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December 4, 2014

Board okays pay hikes for 7 University officers

The Board of Trustees compensation committee in a Dec. 3 teleconference meeting approved raises ranging from 3.7 percent to 7 percent for seven University officers, retroactive to the July 1 start of the 2015 fiscal year:

  • Patricia E. Beeson, senior vice chancellor and provost, $420,000, a 7 percent increase.
  • Jerome Cochran, executive vice chancellor, $532,500, a 3.9 percent increase.
  • B. Jean Ferketish, secretary of the Board of Trustees and assistant chancellor, $235,000, a 4.4 percent increase.
  • Arthur S. Levine, senior vice chancellor, Health Sciences, and dean of the School of Medicine, $847,500, a 3.7 percent increase.
  • Amy K. Marsh, chief investment officer, $447,500, a 5.3 percent increase.
  • Arthur G. Ramicone, chief financial officer, $387,000, a 3.9 percent increase.
  • P. Jerome Richey, general counsel, $380,000, a 4.1 percent increase.

Separately, because Ramicone will be assuming interim responsibilities for the business, auxiliary operations, facilities, public safety and human resource functions following Executive Vice Chancellor Cochran’s retirement at the end of this month, the committee approved a 3.4 percent salary adjustment for Ramicone, effective Jan. 1, 2015, to $400,000.

While salary decisions for most Pitt employees are made in summer after the state appropriation has been finalized and the University’s operating budget is set, officers’ salaries typically are not set until late in the calendar year.

Board of Trustees Chair Stephen R. Tritch, who chairs the compensation committee, said the delayed decision-making allows the committee to consider additional measures of University progress and the distribution of the salary increase pool before approving officers’ salaries, retroactive to the start of the fiscal year.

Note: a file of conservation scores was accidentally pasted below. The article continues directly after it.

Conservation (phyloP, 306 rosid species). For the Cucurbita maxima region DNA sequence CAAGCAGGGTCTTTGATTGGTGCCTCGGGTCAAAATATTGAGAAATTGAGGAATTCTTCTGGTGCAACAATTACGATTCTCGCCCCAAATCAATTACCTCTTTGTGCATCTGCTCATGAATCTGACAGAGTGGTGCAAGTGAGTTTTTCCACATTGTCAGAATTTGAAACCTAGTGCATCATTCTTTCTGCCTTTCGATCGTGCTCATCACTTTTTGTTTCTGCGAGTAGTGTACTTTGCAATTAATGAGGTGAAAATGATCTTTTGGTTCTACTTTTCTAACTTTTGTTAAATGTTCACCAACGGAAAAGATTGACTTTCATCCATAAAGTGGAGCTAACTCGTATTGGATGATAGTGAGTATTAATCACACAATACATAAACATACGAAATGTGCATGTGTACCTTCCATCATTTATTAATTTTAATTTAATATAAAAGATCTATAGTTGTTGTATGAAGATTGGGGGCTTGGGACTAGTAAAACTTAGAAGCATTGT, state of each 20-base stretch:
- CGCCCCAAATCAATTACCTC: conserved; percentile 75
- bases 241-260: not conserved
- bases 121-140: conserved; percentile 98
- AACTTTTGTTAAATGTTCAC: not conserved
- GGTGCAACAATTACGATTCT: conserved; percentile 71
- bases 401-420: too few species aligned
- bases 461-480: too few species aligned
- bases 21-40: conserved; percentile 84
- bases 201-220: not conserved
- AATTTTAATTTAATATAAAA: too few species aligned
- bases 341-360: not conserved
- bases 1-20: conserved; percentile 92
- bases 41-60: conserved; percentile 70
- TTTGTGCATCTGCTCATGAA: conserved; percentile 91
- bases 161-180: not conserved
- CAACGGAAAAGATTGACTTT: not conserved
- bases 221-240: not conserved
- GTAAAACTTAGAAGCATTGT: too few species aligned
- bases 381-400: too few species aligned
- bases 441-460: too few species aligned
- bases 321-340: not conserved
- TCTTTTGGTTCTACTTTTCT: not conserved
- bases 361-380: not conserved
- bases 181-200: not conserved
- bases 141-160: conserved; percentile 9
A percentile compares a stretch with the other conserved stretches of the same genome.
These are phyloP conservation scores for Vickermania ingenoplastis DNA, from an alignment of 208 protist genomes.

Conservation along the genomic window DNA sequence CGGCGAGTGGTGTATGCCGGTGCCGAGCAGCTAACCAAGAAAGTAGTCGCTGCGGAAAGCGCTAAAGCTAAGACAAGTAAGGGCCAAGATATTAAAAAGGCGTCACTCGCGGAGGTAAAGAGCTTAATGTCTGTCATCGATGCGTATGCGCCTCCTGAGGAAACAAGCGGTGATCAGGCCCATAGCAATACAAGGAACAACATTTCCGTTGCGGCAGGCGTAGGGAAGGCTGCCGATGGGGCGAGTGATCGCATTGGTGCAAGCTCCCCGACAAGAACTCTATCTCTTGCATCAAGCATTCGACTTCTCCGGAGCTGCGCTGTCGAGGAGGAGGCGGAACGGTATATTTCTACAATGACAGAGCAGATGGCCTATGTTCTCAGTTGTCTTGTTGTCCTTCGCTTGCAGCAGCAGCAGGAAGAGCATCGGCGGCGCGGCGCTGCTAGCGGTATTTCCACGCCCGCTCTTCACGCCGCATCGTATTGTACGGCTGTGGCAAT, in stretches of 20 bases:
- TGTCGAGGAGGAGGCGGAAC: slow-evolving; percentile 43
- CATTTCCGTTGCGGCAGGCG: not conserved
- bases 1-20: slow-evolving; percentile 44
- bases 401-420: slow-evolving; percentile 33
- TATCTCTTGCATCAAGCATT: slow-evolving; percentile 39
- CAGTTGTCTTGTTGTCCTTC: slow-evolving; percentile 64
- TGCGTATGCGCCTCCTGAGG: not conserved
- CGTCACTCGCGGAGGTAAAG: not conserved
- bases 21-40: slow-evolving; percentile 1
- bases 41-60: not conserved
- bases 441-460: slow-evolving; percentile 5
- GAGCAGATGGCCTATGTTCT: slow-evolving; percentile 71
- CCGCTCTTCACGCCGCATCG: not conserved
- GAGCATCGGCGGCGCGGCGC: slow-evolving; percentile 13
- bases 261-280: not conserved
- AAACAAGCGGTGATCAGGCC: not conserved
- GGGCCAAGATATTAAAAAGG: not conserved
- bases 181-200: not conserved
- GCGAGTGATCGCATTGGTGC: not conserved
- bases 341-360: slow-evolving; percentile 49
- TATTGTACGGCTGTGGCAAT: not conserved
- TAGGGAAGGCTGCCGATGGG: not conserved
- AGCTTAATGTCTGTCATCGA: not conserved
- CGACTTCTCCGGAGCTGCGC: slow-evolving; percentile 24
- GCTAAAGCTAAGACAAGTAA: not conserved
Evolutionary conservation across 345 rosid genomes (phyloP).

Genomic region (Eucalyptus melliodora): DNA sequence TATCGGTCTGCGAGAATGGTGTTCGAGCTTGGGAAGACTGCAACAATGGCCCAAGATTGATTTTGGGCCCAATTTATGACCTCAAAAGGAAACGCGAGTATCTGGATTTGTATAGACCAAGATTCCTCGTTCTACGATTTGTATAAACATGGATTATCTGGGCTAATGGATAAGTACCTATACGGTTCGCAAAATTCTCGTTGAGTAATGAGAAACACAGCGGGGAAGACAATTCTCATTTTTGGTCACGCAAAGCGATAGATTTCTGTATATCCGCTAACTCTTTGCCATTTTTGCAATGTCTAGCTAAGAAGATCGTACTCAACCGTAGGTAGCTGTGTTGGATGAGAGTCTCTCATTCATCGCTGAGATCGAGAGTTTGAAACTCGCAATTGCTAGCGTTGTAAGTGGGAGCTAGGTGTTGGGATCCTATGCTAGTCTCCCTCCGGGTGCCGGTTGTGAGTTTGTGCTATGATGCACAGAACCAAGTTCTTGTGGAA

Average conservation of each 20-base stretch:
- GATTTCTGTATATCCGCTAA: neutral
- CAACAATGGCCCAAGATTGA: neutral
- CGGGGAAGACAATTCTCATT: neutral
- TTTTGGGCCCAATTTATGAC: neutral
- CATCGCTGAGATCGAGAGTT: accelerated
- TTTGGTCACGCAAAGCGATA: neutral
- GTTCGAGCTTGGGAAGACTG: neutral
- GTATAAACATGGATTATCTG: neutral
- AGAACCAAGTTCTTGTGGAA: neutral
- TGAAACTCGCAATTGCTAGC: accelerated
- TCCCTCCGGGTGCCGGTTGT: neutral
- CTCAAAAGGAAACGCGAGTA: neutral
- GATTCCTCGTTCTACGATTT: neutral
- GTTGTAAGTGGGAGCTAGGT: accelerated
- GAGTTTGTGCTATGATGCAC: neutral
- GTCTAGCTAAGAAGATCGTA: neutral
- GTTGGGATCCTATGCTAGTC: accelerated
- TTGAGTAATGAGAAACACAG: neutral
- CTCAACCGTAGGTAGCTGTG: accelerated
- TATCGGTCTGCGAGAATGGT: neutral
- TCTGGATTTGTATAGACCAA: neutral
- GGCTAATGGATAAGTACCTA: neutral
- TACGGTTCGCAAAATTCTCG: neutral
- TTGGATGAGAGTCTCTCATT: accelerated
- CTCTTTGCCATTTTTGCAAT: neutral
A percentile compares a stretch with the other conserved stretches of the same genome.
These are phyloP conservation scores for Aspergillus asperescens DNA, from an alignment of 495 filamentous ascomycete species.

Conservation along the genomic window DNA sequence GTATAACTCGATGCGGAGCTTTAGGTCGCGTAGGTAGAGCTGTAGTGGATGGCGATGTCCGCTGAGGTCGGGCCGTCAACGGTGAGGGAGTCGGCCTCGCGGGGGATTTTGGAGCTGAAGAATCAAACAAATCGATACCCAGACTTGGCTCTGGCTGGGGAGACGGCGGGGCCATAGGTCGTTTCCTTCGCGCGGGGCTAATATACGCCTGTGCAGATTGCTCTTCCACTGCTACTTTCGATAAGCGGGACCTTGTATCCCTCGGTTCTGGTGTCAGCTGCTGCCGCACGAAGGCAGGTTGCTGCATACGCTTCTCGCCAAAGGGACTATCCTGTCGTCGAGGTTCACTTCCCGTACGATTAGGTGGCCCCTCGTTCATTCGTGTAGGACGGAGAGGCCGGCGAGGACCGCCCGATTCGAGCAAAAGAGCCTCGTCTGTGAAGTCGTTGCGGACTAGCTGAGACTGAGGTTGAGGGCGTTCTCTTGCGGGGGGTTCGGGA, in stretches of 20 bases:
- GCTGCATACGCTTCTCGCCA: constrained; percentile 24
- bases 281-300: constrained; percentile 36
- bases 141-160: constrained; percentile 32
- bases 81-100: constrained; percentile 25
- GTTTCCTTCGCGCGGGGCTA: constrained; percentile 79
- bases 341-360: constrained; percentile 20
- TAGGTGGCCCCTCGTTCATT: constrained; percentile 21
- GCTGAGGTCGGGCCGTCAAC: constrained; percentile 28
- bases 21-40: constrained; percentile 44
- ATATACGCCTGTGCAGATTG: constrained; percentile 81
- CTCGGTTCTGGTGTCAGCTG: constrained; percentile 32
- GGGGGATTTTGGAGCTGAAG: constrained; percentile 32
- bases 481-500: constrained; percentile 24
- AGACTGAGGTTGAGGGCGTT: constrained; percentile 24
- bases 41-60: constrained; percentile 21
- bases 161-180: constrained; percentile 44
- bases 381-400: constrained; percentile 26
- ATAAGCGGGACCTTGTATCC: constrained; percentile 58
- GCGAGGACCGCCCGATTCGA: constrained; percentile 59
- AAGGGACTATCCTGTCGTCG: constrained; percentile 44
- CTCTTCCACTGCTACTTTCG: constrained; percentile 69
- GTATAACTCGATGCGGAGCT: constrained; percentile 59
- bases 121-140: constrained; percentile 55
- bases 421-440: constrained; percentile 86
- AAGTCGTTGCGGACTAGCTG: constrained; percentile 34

“We are responsible to ensure that this institution is capably led and that the officers of the University are appropriately compensated, remaining mindful of the academic culture, the metrics of the marketplace and the financial circumstances that we may face at any particular point in time,” Tritch said.

“This fiscal year was another important year and it was a period of exceptional progress for the University,” Tritch said, citing increased admissions applications, faculty and student achievements and a strong financial position. “Overall the financial conditions of the University remain very strong despite the strains associated with state and federal funding,” he said.

The University’s $1.97 billion FY15 operating budget included a 2.5 percent increase in the salary pool. The increase was allocated 1 percent for salary maintenance to employees with satisfactory performance and 1.5 percent for merit, market and equity awards. (See Aug. 28 University Times.)

In a prepared release, Tritch stated that the officers’ salary increase recommendations were clustered around the average FY15 faculty salary increase of 4 percent. “Within that average, 20 percent of the faculty salary received increases of more than 5 percent,” the release stated.

As is typical, a compensation consultant advised the committee. “Based on that consultant’s comparative assessments the committee noted that some of Pitt’s officer group lagged behind appropriate benchmarks, particularly given the seniority and demonstrated effectiveness of its members,” Tritch said.

Chancellor Patrick Gallagher, who recommended the officers’ salary increases, said he met with the compensation consultant and sought recommendations from Chancellor Emeritus Mark A. Nordenberg.

The committee took no action on Gallagher’s pay, which trustees initially set at $525,000 per year plus deferred annual payments of $100,000 that will vest if he remains in the position for five years. (See Feb. 20 University Times.)

—Kimberly K. Barlow

Filed under: Feature,Volume 47 Issue 8